The mint in Ottawa, Canada, was established by The Royal Mint in 1908. It officially opened on 2 January 1908. Before this, there had been very little circulation of gold coinage in Canada.
The mint was opened due to the recent discovery of gold in the Yukon Territory and British Colombia. The first gold sovereigns were struck in 1908, although the first coin actually produced at the mint was an Edward VII fifty-cent piece. There were 61 employees at the mint when it first opened.
Only 646 gold sovereigns were minted in 1908. 1913 and 1916 also saw only a few thousand produced in each year. So a sovereign from any of these years is a rare find! In fact, The Royal Mint in Ottawa only made 628,152 sovereigns in the 11 years it struck this type of coin (compared to say, Sydney and Melbourne, where the numbers reached over 140 million in each).
This, along with the fact that many of the coins were melted down after the First World War to help pay for Britain’s debts, means that Ottawan sovereigns are pretty scarce finds.
The sovereigns struck in 1908 had a satin-proof finish. And the coins from this year were largely made for collectors, mint officials, and other VIPs. In 1909, the sovereigns were made with a satin-specimen finish.
Throughout their production, British sovereigns were used as circulation coinage in Canada. They had the same value as their use in Britain, which was one pound (20 shillings). Other coins, such as those made of silver and base metal, were also struck for general Candian coin circulation.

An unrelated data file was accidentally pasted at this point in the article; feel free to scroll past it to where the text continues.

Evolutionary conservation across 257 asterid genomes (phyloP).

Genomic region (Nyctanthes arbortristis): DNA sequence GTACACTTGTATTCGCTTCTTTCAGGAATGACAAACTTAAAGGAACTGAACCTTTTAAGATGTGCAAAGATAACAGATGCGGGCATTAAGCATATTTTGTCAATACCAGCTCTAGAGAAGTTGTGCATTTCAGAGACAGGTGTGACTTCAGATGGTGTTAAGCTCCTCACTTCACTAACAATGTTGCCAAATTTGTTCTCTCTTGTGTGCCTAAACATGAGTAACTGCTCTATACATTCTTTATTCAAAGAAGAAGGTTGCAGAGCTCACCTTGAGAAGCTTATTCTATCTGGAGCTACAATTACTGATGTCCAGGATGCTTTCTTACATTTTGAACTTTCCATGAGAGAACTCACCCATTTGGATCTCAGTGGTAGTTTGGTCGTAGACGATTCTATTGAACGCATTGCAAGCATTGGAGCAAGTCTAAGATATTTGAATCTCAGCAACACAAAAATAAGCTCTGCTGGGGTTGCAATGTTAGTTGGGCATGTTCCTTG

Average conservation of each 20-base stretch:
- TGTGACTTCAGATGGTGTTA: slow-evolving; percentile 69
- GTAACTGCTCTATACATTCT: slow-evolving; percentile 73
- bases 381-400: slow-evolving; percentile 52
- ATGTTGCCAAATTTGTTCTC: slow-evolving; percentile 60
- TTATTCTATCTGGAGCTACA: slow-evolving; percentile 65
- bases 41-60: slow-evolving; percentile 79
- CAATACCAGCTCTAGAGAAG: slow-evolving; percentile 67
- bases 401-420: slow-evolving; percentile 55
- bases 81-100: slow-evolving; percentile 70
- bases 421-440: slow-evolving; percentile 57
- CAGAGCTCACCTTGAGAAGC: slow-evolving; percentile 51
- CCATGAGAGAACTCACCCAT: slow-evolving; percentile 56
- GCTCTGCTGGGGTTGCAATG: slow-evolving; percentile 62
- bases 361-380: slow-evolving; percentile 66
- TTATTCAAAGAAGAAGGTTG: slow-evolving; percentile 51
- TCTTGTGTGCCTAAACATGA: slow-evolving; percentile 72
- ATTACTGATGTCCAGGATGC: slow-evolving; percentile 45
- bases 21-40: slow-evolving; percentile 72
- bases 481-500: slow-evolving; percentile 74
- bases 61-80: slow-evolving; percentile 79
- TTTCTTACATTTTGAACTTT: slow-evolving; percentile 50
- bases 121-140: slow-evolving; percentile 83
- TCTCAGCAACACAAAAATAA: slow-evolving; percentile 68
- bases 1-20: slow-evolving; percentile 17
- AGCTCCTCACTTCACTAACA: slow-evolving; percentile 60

From 1931, the mint ceased to be a branch of The Royal Mint. It was renamed The Royal Canadian Mint and became a Crown Corporation mint in 1969.
The mint in Ottawa continues to produce high-quality coinage today. Bullions, circulation coinage, and commemorative coins are stuck, many with very sophisticated security features.
You might be wondering how you can identify sovereigns from The Royal Mint in Ottawa? The first thing to do is look for the C mint mark. This should be located towards the bottom on the reverse side of the coin. And you’ll find it above the date but below the main design of the coin.
Most of the time, these coins will also be called Canadian Mint Sovereigns (and not something like Ottawan mint sovereigns). Plus, often you’ll see the year followed by the C mark in citations. So an example would be 1914 C George V Sovereign.
We’d like to hear from anyone who’s seen a Canadian sovereign? Please comment below if you have seen one, or if you have any other feedback on our article!